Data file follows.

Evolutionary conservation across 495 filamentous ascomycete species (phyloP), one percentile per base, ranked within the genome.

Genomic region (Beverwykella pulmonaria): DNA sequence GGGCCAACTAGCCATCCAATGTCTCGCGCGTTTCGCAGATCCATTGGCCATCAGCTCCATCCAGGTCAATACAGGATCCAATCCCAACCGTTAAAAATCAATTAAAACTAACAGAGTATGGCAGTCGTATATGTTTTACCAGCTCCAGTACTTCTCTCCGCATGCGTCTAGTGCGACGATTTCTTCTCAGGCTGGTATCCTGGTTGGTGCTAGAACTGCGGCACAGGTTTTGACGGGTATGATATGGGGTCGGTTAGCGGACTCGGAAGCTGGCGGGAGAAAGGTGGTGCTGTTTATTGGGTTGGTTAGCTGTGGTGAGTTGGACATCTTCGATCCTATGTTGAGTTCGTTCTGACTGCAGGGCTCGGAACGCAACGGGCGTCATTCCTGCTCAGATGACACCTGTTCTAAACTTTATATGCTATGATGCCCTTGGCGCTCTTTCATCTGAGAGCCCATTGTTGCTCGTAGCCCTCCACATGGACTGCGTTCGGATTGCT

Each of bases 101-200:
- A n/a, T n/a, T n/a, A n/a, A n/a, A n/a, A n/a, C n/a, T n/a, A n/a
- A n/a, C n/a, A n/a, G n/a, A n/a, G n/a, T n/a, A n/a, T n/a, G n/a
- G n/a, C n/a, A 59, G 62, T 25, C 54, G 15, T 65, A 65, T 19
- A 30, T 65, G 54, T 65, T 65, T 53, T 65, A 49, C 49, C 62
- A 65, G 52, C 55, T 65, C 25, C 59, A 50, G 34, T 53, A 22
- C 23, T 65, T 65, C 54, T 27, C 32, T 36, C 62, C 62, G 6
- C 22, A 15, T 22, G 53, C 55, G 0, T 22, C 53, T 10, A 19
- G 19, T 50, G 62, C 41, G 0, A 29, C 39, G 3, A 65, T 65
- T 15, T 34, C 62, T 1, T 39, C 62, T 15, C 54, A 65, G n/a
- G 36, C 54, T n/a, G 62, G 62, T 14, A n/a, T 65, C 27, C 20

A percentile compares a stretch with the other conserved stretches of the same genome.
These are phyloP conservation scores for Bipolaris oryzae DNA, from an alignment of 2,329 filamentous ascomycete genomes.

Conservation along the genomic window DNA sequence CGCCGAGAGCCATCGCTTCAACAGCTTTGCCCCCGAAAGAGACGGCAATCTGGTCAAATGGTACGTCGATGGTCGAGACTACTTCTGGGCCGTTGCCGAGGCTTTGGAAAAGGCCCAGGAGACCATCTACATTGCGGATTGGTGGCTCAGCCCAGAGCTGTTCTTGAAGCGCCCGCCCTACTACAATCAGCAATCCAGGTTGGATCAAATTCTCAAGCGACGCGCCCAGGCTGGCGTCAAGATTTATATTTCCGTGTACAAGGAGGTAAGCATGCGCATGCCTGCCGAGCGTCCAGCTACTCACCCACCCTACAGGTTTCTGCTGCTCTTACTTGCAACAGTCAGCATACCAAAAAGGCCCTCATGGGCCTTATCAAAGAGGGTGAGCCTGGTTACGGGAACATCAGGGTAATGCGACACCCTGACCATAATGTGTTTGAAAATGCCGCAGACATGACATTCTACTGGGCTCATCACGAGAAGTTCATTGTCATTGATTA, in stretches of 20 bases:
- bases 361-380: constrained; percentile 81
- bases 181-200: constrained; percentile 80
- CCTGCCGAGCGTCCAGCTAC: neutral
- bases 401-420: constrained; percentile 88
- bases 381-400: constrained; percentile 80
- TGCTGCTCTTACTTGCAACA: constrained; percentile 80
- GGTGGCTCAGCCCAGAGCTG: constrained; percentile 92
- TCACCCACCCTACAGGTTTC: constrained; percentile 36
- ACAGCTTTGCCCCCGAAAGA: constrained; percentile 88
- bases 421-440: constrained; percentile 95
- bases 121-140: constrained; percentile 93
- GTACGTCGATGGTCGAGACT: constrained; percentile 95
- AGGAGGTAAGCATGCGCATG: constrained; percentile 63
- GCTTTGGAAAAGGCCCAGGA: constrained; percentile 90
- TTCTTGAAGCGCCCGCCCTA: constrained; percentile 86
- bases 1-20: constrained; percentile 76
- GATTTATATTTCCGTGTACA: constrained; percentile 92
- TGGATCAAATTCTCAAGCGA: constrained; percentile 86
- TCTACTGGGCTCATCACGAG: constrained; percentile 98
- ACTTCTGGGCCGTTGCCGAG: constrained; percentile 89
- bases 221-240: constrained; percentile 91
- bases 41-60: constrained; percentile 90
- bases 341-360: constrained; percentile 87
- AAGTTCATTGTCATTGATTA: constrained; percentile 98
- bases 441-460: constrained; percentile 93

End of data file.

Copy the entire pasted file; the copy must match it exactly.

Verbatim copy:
Evolutionary conservation across 495 filamentous ascomycete species (phyloP), one percentile per base, ranked within the genome.

Genomic region (Beverwykella pulmonaria): DNA sequence GGGCCAACTAGCCATCCAATGTCTCGCGCGTTTCGCAGATCCATTGGCCATCAGCTCCATCCAGGTCAATACAGGATCCAATCCCAACCGTTAAAAATCAATTAAAACTAACAGAGTATGGCAGTCGTATATGTTTTACCAGCTCCAGTACTTCTCTCCGCATGCGTCTAGTGCGACGATTTCTTCTCAGGCTGGTATCCTGGTTGGTGCTAGAACTGCGGCACAGGTTTTGACGGGTATGATATGGGGTCGGTTAGCGGACTCGGAAGCTGGCGGGAGAAAGGTGGTGCTGTTTATTGGGTTGGTTAGCTGTGGTGAGTTGGACATCTTCGATCCTATGTTGAGTTCGTTCTGACTGCAGGGCTCGGAACGCAACGGGCGTCATTCCTGCTCAGATGACACCTGTTCTAAACTTTATATGCTATGATGCCCTTGGCGCTCTTTCATCTGAGAGCCCATTGTTGCTCGTAGCCCTCCACATGGACTGCGTTCGGATTGCT

Each of bases 101-200:
- A n/a, T n/a, T n/a, A n/a, A n/a, A n/a, A n/a, C n/a, T n/a, A n/a
- A n/a, C n/a, A n/a, G n/a, A n/a, G n/a, T n/a, A n/a, T n/a, G n/a
- G n/a, C n/a, A 59, G 62, T 25, C 54, G 15, T 65, A 65, T 19
- A 30, T 65, G 54, T 65, T 65, T 53, T 65, A 49, C 49, C 62
- A 65, G 52, C 55, T 65, C 25, C 59, A 50, G 34, T 53, A 22
- C 23, T 65, T 65, C 54, T 27, C 32, T 36, C 62, C 62, G 6
- C 22, A 15, T 22, G 53, C 55, G 0, T 22, C 53, T 10, A 19
- G 19, T 50, G 62, C 41, G 0, A 29, C 39, G 3, A 65, T 65
- T 15, T 34, C 62, T 1, T 39, C 62, T 15, C 54, A 65, G n/a
- G 36, C 54, T n/a, G 62, G 62, T 14, A n/a, T 65, C 27, C 20

A percentile compares a stretch with the other conserved stretches of the same genome.
These are phyloP conservation scores for Bipolaris oryzae DNA, from an alignment of 2,329 filamentous ascomycete genomes.

Conservation along the genomic window DNA sequence CGCCGAGAGCCATCGCTTCAACAGCTTTGCCCCCGAAAGAGACGGCAATCTGGTCAAATGGTACGTCGATGGTCGAGACTACTTCTGGGCCGTTGCCGAGGCTTTGGAAAAGGCCCAGGAGACCATCTACATTGCGGATTGGTGGCTCAGCCCAGAGCTGTTCTTGAAGCGCCCGCCCTACTACAATCAGCAATCCAGGTTGGATCAAATTCTCAAGCGACGCGCCCAGGCTGGCGTCAAGATTTATATTTCCGTGTACAAGGAGGTAAGCATGCGCATGCCTGCCGAGCGTCCAGCTACTCACCCACCCTACAGGTTTCTGCTGCTCTTACTTGCAACAGTCAGCATACCAAAAAGGCCCTCATGGGCCTTATCAAAGAGGGTGAGCCTGGTTACGGGAACATCAGGGTAATGCGACACCCTGACCATAATGTGTTTGAAAATGCCGCAGACATGACATTCTACTGGGCTCATCACGAGAAGTTCATTGTCATTGATTA, in stretches of 20 bases:
- bases 361-380: constrained; percentile 81
- bases 181-200: constrained; percentile 80
- CCTGCCGAGCGTCCAGCTAC: neutral
- bases 401-420: constrained; percentile 88
- bases 381-400: constrained; percentile 80
- TGCTGCTCTTACTTGCAACA: constrained; percentile 80
- GGTGGCTCAGCCCAGAGCTG: constrained; percentile 92
- TCACCCACCCTACAGGTTTC: constrained; percentile 36
- ACAGCTTTGCCCCCGAAAGA: constrained; percentile 88
- bases 421-440: constrained; percentile 95
- bases 121-140: constrained; percentile 93
- GTACGTCGATGGTCGAGACT: constrained; percentile 95
- AGGAGGTAAGCATGCGCATG: constrained; percentile 63
- GCTTTGGAAAAGGCCCAGGA: constrained; percentile 90
- TTCTTGAAGCGCCCGCCCTA: constrained; percentile 86
- bases 1-20: constrained; percentile 76
- GATTTATATTTCCGTGTACA: constrained; percentile 92
- TGGATCAAATTCTCAAGCGA: constrained; percentile 86
- TCTACTGGGCTCATCACGAG: constrained; percentile 98
- ACTTCTGGGCCGTTGCCGAG: constrained; percentile 89
- bases 221-240: constrained; percentile 91
- bases 41-60: constrained; percentile 90
- bases 341-360: constrained; percentile 87
- AAGTTCATTGTCATTGATTA: constrained; percentile 98
- bases 441-460: constrained; percentile 93